Approach and methodology

The key partners in the diagnostic review were DSD, DBE, Health, DWCPD, DPME and UNICEF. Treasury also participated in some of the steering committee meetings. Because of its particular experience with ECD, the Human Sciences Research Council (HSRC) was selected as the service provider. They were contracted in late October with a methodology that was essentially focused on reviewing secondary data and interviewing a broad team of people with government and NGO experience.

The service provider team brought expertise in the areas such as implementation of early childhood interventions, data analysis, economic perspectives of early childhood interventions, reception year of schooling (Grade R), models of practice, child rights, policy, health and developmental difficulties. Given the limited time and the need for a set of high-level observations and recommendations, the work was done as follows:

  1. Assembling and reading a large number of documents on ECD in South Africa, especially those commissioned during the last few years (more than 110 documents were consulted).
  2. Bringing expertise in the various areas to bear on the subject and also conducting overviews of relevant literature.
  3. Consulting websites and colleagues, including government officials, for specific information.
  4. Hosting four panels with provincial stakeholders in Gauteng, Western Cape, KwaZulu-Natal and Free State to discuss the topics listed in the scope of work and our emerging perspective.
  5. Meeting regularly with the interdepartmental steering committee to discuss progress and respond to queries and comments.

In addition to the short final report, 12 detailed background papers were developed, which informed the final report. The topics covered in the background papers were: (1) scientific evidence for the importance of early child development for human capacity, health and personal and social adjustment, (2) the role of the state: legal obligations to provide comprehensive early child development services, (3) An overview of the ECD policy framework in South Africa, (4) maternal and child health and nutrition, (5) parenting, (6) safe and affordable childcare, (7) opportunities for learning, (8) human resource development for ECD programmes and services for 0–4-year-olds, (9) Grade R, (10) government funding for ECD in South Africa, (11) cost and impact and (12) South African data.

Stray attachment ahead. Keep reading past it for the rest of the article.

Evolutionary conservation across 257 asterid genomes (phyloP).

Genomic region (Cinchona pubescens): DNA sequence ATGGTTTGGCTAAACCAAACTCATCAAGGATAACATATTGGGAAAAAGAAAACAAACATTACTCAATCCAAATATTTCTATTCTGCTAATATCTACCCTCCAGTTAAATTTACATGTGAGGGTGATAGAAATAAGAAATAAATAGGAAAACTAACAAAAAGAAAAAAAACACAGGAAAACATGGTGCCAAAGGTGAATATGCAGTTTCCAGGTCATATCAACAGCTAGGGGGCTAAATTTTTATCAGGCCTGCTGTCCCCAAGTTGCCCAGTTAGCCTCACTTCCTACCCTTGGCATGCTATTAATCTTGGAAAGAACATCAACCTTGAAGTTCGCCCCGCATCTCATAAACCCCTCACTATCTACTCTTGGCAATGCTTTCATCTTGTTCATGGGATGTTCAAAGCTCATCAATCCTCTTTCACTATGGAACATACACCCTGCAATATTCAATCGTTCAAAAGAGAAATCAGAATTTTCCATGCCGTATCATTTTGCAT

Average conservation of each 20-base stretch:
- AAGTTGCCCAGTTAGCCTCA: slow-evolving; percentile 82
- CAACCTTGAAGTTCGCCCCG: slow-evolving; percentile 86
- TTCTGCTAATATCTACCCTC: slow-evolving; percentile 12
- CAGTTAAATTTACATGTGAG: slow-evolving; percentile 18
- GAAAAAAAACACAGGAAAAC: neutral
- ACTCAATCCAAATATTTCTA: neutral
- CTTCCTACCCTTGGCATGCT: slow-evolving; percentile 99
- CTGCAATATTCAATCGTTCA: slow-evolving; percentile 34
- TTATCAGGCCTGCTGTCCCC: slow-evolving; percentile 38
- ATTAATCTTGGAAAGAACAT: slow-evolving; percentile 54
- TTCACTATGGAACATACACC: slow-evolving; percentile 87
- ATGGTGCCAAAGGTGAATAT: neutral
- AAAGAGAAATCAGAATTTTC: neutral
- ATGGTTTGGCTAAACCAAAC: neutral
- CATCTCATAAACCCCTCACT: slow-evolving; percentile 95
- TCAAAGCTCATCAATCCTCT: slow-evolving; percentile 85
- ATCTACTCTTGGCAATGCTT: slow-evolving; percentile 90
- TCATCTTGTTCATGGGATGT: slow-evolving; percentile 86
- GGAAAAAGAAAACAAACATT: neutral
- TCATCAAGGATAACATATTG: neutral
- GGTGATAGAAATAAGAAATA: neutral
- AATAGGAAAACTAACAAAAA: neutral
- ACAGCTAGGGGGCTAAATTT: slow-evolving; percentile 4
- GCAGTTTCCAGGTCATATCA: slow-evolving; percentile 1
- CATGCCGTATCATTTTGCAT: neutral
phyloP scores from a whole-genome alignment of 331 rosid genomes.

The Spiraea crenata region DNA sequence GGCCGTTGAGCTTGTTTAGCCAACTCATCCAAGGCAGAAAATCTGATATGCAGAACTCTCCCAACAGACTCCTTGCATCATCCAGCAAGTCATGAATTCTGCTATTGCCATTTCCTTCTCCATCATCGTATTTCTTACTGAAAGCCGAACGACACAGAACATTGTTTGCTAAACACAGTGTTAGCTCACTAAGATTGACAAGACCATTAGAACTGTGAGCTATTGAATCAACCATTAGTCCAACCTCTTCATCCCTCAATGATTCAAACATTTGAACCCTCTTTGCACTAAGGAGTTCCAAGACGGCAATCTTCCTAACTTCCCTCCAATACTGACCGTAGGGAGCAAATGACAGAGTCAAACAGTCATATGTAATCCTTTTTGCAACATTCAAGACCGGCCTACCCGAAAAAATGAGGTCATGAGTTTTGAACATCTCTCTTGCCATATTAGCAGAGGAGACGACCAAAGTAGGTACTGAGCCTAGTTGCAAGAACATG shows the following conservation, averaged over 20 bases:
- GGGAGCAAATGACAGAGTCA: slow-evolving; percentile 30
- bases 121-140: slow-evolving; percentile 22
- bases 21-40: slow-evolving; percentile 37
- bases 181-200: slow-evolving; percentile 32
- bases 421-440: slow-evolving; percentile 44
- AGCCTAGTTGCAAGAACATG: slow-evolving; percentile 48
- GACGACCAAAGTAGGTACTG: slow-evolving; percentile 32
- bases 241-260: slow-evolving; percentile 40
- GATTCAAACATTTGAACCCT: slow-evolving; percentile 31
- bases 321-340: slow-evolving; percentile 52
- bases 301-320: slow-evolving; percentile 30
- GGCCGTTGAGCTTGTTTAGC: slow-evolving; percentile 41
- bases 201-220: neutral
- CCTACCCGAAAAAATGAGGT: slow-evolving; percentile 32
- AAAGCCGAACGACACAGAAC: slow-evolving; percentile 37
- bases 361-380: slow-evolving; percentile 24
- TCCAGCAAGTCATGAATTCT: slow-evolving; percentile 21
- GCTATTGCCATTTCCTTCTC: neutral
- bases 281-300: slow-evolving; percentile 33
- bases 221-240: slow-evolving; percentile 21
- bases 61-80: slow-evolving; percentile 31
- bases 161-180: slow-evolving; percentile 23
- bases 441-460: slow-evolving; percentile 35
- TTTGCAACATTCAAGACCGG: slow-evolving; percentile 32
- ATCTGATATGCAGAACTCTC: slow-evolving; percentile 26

Findings and recommendations


The White Paper 5 on early childhood education and the Children's Act sketch a broad vision of comprehensive ECD services spanning early childhood, encompassing home-based, community-based and centre-based services across health, education, social protection and socioeconomic development. In practice, however, different sectors act largely in isolation from one another, without shared vision, goals and accountability, and there are significant gaps in services – particularly with respect to nutritional support for women and children, support for parenting and families and childcare support for very young children and children with special needs. The definition of ECD programmes in the Children's Act is at the moment limited to learning and support (early childcare and education). Moreover, it focuses on services provided in centres, which excludes much of the important work needed in the home to support parenting and young children's nutrition, learning and protection.

The diagnostic review and improvement plan recommends that a country strategy for ECD be developed to submit to Cabinet and that the Children's Act be revised. It suggests that a broader definition of ECD programmes than is currently in the Children's Act is needed to cover all aspects of children's development from conception to the foundation phase of schooling, notably covering the first 1000 days of life.

The evaluation suggests the strategy should include a common definition of ECD, agreed provisioning based on age, stage of development, socioeconomic circumstance and needs (including delivery services to reach poor and vulnerable children and promoting universal access), multidisciplinary and inter-sectoral teams with funding streams and mechanisms in line with outcomes and results, specific institutional arrangements of interdepartmental and inter-sectoral cooperation with clear protocols and mechanisms for information sharing. Norms and standards should be developed for differentiated services.